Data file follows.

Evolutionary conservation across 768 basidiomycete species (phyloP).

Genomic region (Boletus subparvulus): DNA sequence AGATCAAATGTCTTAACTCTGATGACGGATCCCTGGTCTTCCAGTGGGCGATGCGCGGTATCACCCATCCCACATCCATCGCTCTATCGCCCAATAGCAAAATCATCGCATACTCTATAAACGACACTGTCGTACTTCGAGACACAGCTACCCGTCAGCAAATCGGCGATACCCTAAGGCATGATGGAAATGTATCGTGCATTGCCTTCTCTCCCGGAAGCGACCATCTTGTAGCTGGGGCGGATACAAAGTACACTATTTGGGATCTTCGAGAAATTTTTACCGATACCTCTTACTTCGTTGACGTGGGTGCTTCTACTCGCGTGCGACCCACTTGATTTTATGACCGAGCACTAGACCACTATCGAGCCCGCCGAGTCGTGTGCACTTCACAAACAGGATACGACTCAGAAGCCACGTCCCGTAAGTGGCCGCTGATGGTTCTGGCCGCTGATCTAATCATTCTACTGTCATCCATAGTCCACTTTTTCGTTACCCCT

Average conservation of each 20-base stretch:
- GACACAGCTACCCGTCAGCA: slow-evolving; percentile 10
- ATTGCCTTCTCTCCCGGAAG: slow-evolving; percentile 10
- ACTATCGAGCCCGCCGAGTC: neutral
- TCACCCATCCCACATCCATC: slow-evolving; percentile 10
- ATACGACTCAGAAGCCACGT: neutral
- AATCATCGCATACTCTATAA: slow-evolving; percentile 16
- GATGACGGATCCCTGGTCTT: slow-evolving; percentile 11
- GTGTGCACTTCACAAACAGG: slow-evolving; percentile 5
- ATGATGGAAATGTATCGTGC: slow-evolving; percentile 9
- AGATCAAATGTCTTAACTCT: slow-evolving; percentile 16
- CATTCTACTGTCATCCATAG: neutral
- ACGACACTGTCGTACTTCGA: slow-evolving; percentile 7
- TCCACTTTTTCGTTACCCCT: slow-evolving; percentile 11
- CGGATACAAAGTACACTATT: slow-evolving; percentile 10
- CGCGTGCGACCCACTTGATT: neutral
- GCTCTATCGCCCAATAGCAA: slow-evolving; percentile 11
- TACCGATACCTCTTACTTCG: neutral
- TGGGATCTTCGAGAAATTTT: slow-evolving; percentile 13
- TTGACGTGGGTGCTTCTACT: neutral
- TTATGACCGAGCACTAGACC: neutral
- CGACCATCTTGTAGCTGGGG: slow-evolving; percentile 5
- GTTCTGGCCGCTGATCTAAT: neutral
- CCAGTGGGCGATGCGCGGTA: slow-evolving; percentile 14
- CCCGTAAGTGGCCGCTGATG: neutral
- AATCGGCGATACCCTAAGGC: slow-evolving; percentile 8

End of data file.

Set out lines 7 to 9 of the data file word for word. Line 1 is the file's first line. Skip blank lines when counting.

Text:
- TCACCCATCCCACATCCATC: slow-evolving; percentile 10
- ATACGACTCAGAAGCCACGT: neutral
- AATCATCGCATACTCTATAA: slow-evolving; percentile 16